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6/26/2023 Bill to train police for interactions with people with cognitive or communications disabilities enacted
STATE HOUSE – Legislation sponsored by Rep. Terri Cortvriend and Sen. Alana DiMario to train police to recognize and respond appropriately in situations involving individuals with cognitive or communication-related disabilities has been enacted.

The law (2023-S 0401, 2023-H 5185) requires the Police Officers Commission on Standards and Training to provide instruction for police officers in identifying, responding to and handling all incidents involving victims, witnesses or suspects with cognitive or communication-related disabilities. Police would be trained on safely de-escalating crisis situations involving such individuals and be given information on initiating timely referrals to resources available in the community.

The commission will also be required to develop guidelines for law enforcement responses to incidents involving such persons.

“It is extremely important for everyone’s safety that police know how to respond to calls involving someone with a cognitive or communications disability,” said Representative Cortvriend (D-Dist. 72, Portsmouth, Middletown). “Some individuals with these conditions can become overwhelmed or panicked in emergencies or when confronted, and that can escalate a situation and result in misunderstandings and tragedies. In situations where the person is a witness, police need to know how to respond in the most constructive way for the benefit of the investigation. Sometimes a disability or an inability to clearly communicate can be misinterpreted as suspicious or criminal behavior, or as deliberate refusal to cooperate. There are also times when the person who calls the police has already misunderstood a disability for a suspicious activity, and if the police are given that information and aren’t well equipped to recognize the difference, the individual can be in serious danger. Police encounters with members of the disabled community are extremely common, so police training should absolutely include information to help them in these situations. Disabled Rhode Islanders deserve to be understood and be safe, and police deserve to be better equipped to help and protect them.”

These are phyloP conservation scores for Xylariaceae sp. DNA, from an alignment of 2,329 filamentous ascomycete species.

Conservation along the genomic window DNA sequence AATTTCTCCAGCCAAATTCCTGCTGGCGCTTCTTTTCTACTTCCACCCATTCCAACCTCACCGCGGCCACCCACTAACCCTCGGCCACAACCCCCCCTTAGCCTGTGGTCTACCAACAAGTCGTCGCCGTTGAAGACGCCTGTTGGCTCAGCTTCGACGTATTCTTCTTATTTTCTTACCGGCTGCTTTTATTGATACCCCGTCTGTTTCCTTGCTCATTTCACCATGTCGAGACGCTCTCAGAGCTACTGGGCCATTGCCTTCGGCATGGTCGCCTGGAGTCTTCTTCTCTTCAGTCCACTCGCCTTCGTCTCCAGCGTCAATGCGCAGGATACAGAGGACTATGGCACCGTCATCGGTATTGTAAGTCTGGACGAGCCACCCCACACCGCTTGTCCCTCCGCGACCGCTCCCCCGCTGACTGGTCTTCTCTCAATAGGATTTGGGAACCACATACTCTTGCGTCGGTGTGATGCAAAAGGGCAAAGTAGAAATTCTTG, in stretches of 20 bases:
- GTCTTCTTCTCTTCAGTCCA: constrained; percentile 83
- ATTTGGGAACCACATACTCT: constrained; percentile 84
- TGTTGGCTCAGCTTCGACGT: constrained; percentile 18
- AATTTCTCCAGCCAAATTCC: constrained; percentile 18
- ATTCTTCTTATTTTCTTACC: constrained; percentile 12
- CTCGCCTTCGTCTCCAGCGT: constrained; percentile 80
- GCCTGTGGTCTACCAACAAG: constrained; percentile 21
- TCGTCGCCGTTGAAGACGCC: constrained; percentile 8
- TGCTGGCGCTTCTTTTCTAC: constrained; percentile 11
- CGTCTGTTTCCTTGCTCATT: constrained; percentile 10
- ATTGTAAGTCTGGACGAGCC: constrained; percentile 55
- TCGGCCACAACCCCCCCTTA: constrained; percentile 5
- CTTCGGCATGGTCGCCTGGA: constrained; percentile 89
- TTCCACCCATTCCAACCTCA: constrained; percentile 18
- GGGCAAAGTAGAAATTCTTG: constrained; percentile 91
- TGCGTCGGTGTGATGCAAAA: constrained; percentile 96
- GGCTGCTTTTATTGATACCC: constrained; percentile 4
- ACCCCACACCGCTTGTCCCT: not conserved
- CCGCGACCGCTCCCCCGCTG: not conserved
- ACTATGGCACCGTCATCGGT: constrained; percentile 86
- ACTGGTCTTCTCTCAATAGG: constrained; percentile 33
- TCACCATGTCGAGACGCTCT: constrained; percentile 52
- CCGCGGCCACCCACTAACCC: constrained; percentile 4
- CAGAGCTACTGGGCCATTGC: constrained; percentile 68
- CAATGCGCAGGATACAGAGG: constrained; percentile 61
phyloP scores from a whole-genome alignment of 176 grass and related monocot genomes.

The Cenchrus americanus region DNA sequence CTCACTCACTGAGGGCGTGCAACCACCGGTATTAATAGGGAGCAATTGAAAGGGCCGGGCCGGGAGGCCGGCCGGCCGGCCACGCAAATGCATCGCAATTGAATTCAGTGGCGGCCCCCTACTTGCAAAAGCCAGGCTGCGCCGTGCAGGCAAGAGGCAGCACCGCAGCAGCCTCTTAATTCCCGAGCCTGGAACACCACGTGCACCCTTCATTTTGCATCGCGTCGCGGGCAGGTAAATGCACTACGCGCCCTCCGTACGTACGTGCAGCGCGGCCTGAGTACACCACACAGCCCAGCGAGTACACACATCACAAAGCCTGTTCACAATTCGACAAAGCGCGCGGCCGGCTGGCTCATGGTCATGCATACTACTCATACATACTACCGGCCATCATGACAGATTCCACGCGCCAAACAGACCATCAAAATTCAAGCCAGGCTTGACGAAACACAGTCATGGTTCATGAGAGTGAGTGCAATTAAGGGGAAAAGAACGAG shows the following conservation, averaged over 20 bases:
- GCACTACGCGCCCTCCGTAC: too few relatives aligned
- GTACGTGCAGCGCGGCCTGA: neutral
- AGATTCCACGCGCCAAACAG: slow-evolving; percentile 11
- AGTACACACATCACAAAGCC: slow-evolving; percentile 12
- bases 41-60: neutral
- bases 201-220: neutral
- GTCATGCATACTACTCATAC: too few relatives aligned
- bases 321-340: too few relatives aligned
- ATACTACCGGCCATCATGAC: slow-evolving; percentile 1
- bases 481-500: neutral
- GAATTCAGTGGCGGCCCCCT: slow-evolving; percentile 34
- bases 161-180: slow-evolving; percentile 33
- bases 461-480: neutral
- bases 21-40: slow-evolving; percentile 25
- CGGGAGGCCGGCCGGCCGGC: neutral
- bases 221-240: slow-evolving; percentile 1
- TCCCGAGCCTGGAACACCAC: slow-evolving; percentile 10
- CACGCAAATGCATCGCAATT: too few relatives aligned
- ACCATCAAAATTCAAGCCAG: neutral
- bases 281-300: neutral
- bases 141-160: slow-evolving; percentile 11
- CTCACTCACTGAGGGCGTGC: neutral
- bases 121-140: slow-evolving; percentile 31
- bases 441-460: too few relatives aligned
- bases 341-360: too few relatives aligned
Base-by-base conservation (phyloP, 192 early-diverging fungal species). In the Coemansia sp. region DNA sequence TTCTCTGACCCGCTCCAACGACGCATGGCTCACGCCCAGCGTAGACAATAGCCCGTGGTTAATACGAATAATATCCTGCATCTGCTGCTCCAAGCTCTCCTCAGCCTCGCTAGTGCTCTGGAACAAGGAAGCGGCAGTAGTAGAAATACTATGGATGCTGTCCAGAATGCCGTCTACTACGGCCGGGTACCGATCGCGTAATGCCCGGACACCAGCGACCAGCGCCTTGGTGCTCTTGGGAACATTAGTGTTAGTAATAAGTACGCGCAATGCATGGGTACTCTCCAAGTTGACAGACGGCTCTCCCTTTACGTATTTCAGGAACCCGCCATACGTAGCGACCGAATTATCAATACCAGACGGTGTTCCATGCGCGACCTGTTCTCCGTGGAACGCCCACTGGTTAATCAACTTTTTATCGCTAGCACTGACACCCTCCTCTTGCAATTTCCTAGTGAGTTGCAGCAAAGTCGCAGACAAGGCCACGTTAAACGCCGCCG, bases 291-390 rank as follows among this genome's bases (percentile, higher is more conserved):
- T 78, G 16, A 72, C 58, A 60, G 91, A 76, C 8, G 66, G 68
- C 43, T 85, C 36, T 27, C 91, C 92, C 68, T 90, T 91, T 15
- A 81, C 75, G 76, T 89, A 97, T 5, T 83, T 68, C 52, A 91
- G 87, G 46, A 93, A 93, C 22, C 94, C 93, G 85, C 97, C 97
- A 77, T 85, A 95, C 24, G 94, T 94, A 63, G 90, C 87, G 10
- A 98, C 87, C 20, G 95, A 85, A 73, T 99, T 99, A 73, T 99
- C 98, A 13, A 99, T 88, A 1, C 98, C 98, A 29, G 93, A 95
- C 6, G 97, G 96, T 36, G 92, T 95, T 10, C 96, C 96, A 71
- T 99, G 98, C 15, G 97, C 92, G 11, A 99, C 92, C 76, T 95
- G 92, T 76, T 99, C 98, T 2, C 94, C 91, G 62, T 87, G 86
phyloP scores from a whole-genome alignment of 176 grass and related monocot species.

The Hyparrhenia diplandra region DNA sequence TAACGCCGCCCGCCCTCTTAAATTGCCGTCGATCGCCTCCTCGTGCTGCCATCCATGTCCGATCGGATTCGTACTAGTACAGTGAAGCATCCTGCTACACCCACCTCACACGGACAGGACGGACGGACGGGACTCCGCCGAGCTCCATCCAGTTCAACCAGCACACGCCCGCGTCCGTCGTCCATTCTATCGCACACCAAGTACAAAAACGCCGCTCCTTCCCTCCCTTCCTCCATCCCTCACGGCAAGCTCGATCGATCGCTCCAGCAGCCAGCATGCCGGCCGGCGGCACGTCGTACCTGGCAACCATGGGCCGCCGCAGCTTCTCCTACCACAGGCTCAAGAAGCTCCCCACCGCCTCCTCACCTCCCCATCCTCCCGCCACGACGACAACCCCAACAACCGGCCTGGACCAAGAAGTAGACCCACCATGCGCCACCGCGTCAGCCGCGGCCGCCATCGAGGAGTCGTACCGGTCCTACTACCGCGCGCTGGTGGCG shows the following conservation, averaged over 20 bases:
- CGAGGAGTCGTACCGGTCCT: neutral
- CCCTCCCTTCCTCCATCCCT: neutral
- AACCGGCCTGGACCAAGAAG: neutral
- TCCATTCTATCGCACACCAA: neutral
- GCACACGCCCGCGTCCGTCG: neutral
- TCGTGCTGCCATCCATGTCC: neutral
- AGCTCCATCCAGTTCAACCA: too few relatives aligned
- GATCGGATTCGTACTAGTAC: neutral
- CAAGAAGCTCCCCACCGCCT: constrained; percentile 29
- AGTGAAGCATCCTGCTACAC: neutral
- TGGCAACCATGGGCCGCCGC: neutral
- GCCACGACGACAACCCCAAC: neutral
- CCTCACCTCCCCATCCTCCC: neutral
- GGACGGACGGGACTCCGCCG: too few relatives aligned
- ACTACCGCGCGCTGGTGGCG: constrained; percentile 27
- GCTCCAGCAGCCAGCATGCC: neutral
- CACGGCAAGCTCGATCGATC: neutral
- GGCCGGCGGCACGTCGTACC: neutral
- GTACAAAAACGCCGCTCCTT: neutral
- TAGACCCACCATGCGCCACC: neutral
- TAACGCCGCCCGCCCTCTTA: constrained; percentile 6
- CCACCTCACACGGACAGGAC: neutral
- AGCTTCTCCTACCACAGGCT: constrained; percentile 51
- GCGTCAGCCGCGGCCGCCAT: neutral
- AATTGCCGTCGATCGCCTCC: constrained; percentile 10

A 2016 study by the Ruderman Family Foundation estimates that one-third to half of all police use-of-force involve a person with a disability.

“We too often ask our police officers to respond to situations for which they aren’t properly trained or resourced,” said Senator DiMario (D-Dist. 36, Narragansett, North Kingstown, New Shoreham). “This bill is about ensuring officers have the tools and education they need to handle interactions with our neighbors with cognitive or communications-related disabilities. That way, people in need of help can be directed toward resources and everyone can leave that interaction safely.”

For more information, contact:
Fil Eden, Publicist
State House Room 20
Providence, RI 02903